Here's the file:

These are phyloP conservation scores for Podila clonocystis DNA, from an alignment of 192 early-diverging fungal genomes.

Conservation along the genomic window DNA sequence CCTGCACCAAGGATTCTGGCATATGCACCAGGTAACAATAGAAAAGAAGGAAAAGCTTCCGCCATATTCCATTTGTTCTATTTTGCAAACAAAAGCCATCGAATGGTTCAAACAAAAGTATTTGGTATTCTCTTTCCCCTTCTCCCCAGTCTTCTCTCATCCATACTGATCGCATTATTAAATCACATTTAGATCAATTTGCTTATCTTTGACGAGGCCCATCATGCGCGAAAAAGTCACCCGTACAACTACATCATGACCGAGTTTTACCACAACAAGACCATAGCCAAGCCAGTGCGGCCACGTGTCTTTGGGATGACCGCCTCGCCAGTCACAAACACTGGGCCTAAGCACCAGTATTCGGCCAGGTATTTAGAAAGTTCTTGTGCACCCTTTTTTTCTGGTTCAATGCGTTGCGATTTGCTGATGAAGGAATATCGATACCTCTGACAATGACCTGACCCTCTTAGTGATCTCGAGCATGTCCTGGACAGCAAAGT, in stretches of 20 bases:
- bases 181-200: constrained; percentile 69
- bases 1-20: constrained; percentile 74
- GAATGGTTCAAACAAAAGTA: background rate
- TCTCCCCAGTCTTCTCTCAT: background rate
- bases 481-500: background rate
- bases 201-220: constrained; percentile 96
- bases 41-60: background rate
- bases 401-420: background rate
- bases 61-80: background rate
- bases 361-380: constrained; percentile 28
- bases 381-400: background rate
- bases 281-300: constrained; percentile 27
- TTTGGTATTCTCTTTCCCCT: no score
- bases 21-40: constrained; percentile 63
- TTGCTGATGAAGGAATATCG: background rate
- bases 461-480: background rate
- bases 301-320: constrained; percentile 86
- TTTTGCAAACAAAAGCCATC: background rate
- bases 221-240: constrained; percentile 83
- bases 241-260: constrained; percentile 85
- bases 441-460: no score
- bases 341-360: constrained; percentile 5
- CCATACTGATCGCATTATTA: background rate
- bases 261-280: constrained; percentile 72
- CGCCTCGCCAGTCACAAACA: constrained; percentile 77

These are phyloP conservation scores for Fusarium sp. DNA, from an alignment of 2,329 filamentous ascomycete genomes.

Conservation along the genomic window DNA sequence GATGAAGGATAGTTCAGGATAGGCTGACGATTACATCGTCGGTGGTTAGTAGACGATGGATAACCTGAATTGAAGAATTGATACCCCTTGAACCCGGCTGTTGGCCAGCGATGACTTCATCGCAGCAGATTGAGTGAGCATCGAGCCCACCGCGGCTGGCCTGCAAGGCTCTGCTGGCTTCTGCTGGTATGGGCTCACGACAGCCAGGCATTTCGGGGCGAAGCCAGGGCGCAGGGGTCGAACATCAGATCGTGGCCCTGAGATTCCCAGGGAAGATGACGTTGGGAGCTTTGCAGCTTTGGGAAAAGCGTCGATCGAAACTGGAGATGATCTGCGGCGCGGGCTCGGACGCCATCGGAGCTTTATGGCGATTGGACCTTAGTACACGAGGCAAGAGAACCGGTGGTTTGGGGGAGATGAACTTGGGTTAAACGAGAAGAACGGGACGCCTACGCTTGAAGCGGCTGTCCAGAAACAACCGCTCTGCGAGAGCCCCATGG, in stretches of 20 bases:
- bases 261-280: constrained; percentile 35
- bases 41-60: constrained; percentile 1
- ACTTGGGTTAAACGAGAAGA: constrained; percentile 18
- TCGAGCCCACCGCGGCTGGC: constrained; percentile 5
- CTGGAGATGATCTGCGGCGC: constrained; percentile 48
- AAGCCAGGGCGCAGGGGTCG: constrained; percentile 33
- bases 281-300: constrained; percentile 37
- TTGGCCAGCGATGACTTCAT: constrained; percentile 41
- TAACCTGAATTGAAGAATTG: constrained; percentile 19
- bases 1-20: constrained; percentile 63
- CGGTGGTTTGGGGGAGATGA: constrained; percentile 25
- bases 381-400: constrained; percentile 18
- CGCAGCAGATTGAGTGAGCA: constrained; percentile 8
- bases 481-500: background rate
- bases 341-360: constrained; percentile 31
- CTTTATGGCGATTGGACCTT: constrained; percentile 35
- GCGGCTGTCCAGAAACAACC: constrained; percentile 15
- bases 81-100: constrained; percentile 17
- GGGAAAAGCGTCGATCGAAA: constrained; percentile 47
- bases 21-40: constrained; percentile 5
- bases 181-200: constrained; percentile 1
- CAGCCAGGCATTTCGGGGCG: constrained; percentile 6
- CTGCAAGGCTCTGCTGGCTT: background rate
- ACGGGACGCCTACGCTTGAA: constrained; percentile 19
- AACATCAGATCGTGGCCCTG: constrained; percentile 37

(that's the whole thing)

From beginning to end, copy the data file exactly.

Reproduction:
These are phyloP conservation scores for Podila clonocystis DNA, from an alignment of 192 early-diverging fungal genomes.

Conservation along the genomic window DNA sequence CCTGCACCAAGGATTCTGGCATATGCACCAGGTAACAATAGAAAAGAAGGAAAAGCTTCCGCCATATTCCATTTGTTCTATTTTGCAAACAAAAGCCATCGAATGGTTCAAACAAAAGTATTTGGTATTCTCTTTCCCCTTCTCCCCAGTCTTCTCTCATCCATACTGATCGCATTATTAAATCACATTTAGATCAATTTGCTTATCTTTGACGAGGCCCATCATGCGCGAAAAAGTCACCCGTACAACTACATCATGACCGAGTTTTACCACAACAAGACCATAGCCAAGCCAGTGCGGCCACGTGTCTTTGGGATGACCGCCTCGCCAGTCACAAACACTGGGCCTAAGCACCAGTATTCGGCCAGGTATTTAGAAAGTTCTTGTGCACCCTTTTTTTCTGGTTCAATGCGTTGCGATTTGCTGATGAAGGAATATCGATACCTCTGACAATGACCTGACCCTCTTAGTGATCTCGAGCATGTCCTGGACAGCAAAGT, in stretches of 20 bases:
- bases 181-200: constrained; percentile 69
- bases 1-20: constrained; percentile 74
- GAATGGTTCAAACAAAAGTA: background rate
- TCTCCCCAGTCTTCTCTCAT: background rate
- bases 481-500: background rate
- bases 201-220: constrained; percentile 96
- bases 41-60: background rate
- bases 401-420: background rate
- bases 61-80: background rate
- bases 361-380: constrained; percentile 28
- bases 381-400: background rate
- bases 281-300: constrained; percentile 27
- TTTGGTATTCTCTTTCCCCT: no score
- bases 21-40: constrained; percentile 63
- TTGCTGATGAAGGAATATCG: background rate
- bases 461-480: background rate
- bases 301-320: constrained; percentile 86
- TTTTGCAAACAAAAGCCATC: background rate
- bases 221-240: constrained; percentile 83
- bases 241-260: constrained; percentile 85
- bases 441-460: no score
- bases 341-360: constrained; percentile 5
- CCATACTGATCGCATTATTA: background rate
- bases 261-280: constrained; percentile 72
- CGCCTCGCCAGTCACAAACA: constrained; percentile 77

These are phyloP conservation scores for Fusarium sp. DNA, from an alignment of 2,329 filamentous ascomycete genomes.

Conservation along the genomic window DNA sequence GATGAAGGATAGTTCAGGATAGGCTGACGATTACATCGTCGGTGGTTAGTAGACGATGGATAACCTGAATTGAAGAATTGATACCCCTTGAACCCGGCTGTTGGCCAGCGATGACTTCATCGCAGCAGATTGAGTGAGCATCGAGCCCACCGCGGCTGGCCTGCAAGGCTCTGCTGGCTTCTGCTGGTATGGGCTCACGACAGCCAGGCATTTCGGGGCGAAGCCAGGGCGCAGGGGTCGAACATCAGATCGTGGCCCTGAGATTCCCAGGGAAGATGACGTTGGGAGCTTTGCAGCTTTGGGAAAAGCGTCGATCGAAACTGGAGATGATCTGCGGCGCGGGCTCGGACGCCATCGGAGCTTTATGGCGATTGGACCTTAGTACACGAGGCAAGAGAACCGGTGGTTTGGGGGAGATGAACTTGGGTTAAACGAGAAGAACGGGACGCCTACGCTTGAAGCGGCTGTCCAGAAACAACCGCTCTGCGAGAGCCCCATGG, in stretches of 20 bases:
- bases 261-280: constrained; percentile 35
- bases 41-60: constrained; percentile 1
- ACTTGGGTTAAACGAGAAGA: constrained; percentile 18
- TCGAGCCCACCGCGGCTGGC: constrained; percentile 5
- CTGGAGATGATCTGCGGCGC: constrained; percentile 48
- AAGCCAGGGCGCAGGGGTCG: constrained; percentile 33
- bases 281-300: constrained; percentile 37
- TTGGCCAGCGATGACTTCAT: constrained; percentile 41
- TAACCTGAATTGAAGAATTG: constrained; percentile 19
- bases 1-20: constrained; percentile 63
- CGGTGGTTTGGGGGAGATGA: constrained; percentile 25
- bases 381-400: constrained; percentile 18
- CGCAGCAGATTGAGTGAGCA: constrained; percentile 8
- bases 481-500: background rate
- bases 341-360: constrained; percentile 31
- CTTTATGGCGATTGGACCTT: constrained; percentile 35
- GCGGCTGTCCAGAAACAACC: constrained; percentile 15
- bases 81-100: constrained; percentile 17
- GGGAAAAGCGTCGATCGAAA: constrained; percentile 47
- bases 21-40: constrained; percentile 5
- bases 181-200: constrained; percentile 1
- CAGCCAGGCATTTCGGGGCG: constrained; percentile 6
- CTGCAAGGCTCTGCTGGCTT: background rate
- ACGGGACGCCTACGCTTGAA: constrained; percentile 19
- AACATCAGATCGTGGCCCTG: constrained; percentile 37